Denver money manager Fred Taylor of Northstar Investment Advisors.
Source: Northstar Investment Advisors
Managing investments in a year fraught with headline risks requires a sound strategy and the conviction to stand by it, but also the flexibility to take advantage of fast-changing market conditions.
Denver money manager Fred Taylor has long focused on companies that pay meaningful dividends, and short-term Treasurys, but when the stock market corrected in December, he found lots of opportunity in fast-growing digital economy stocks with no debt.
Taylor, co-founded Northstar Investment Advisors in 1995. His firm manages about $700 million in private client accounts. He recently spoke with CNBC about his investment strategies amid a trying time for the market, which has reached for new highs, even as worries fester about the strength of the economy.
Here are seven questions with Taylor:
1. How have you adjusted your strategy this year?
“We took advantage of the near 20 percent correction at the end of 2018. To do this, we moved 10% to 15% of our client’s money into non-dividend and digital economy stocks that had become too cheap to pass up. For over a decade, we had only bought companies that had paid a meaningful dividend of 2% to 6% percent and had a history of increasing their dividends two to three times the rate of inflation for years. Going forward, we feel the world is rapidly changing to a digital and artificial intelligence economy and our clients need exposure to the companies that will benefit most from this significant change.”
2. Can you offer some examples of investments that fit your adjusted criteria?
“When the FANG and other digital economy stocks were trading cheaper than large consumer staples stocks and, in a few case cases, cheaper than utility companies, we thought it was a tremendous opportunity. It was a chance to buy great companies with double-digit growth rates, no debt and strong balance sheets. To make room in client portfolios, we sold companies with a lot of debt and no growth. Many of the old blue chip dividend payers had taken on a lot of debt to maintain and increase their dividends over the last decade. In the next recession, these debt laden companies will have a hard time making interest payments regardless of how low interest rates are.”
3. How have you managed volatility this year?
“We have managed stock market volatility three ways. First by investing in short-term U.S. Treasury bonds that mature between one and five years. Every time we have a major stock market correction, investors panic by selling their stocks and rush to the safety of short term U.S Treasury bonds. We really saw this during the financial crisis in 2008-2009. We have also increased the number of companies in our model portfolio from 35 to close to 70 for more diversification across all 11 sectors of the S&P as a another way to manage volatility. Lastly, we equally weight all the names in the portfolio to reduce risk.”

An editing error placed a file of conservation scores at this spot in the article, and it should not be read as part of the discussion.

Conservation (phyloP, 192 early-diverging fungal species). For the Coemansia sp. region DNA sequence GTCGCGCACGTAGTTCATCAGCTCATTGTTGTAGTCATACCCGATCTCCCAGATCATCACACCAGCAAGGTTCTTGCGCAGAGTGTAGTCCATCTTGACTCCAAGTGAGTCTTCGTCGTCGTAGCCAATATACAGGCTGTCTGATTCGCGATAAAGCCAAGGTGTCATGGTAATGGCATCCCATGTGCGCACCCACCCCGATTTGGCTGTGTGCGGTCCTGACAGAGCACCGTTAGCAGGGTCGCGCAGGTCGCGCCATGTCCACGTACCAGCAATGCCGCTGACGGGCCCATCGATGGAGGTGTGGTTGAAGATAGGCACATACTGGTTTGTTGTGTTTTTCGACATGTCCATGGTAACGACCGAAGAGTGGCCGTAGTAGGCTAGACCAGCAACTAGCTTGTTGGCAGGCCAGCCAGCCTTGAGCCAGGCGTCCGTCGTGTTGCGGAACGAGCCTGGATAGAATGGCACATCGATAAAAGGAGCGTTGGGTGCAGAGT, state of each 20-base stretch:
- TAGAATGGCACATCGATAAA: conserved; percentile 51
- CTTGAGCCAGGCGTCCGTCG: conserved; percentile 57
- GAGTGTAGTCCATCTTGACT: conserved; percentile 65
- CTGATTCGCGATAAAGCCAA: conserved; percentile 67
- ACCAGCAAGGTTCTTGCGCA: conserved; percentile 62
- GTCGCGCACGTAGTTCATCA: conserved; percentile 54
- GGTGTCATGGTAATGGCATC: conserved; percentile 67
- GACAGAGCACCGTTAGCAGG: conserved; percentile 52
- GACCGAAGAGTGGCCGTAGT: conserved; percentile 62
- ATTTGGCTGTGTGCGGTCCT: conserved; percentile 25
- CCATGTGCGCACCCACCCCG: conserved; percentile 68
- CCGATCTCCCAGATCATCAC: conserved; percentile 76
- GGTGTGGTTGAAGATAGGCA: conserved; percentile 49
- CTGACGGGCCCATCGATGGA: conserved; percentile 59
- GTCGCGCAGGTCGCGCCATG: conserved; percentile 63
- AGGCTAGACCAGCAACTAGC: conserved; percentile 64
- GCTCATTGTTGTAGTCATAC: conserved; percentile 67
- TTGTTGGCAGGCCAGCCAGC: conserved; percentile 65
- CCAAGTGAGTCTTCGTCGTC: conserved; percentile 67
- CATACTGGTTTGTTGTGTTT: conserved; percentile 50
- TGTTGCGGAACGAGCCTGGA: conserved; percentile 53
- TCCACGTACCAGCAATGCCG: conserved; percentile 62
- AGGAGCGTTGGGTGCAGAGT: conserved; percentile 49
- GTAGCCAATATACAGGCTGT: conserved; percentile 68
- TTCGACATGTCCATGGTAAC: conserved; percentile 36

4. How would you describe your research process?
“Unlike most Registered Investment Advisors, we don’t outsource the money management piece. We aren’t multi-asset class allocators. We own individual stocks and individual bonds for our clients, because we like knowing what we own and why. We do a very through analysis on the 60 to 70 companies we own by looking closely at their balance sheets, debt levels, and ability to pay and increase dividends.”
5. How much do you worry about the rising debt levels of companies?
“In anticipation of the next recession, we have spent the last two years culling out companies in our client’s portfolios that aren’t growing their sales and revenues. More importantly, we have been looking at the debt levels of these same companies and if management has been increasing the debt load just to maintain a dividend or increase a dividend we have been selling them in favor of faster growing companies with little or no debt. We have been very proactive in this regard.”
6. What risks do you foresee to the market and economy in the next year?
“There are both short-term and longer-term risks to the economy. The shortest-term risk to economic growth is the trade war between the United States and China. Massive tariffs between the two countries will hurt both economies and have a negative impact on the rest of the world. What the Federal Reserve does with short-term interest rates between now and the end of the year will have a major impact on the economy. Lower interest rates keep the housing and auto sectors strong and consumer spending high. Longer-term what happens with impeachment proceedings, the fallout from Brexit, and who is president of the United States in January 2021 will have the biggest impact on the economy the next four years.”
7. What do you do when you’re not working?
“I like to give back to my community. I am currently chairing the Children’s Hospital Colorado Foundation board and serve as vice chair of CollegeInvest, Colorado’s 529 plans. I was recently honored and humbled to be a national finalist for a Lifetime Achievement award from the InvestInOthers charitable organization for my two decades board work at Children’s Hospital Colorado Foundation. This is the pediatric hospital who saved my son’s life at age 7 from a near fatal brain aneurysm.”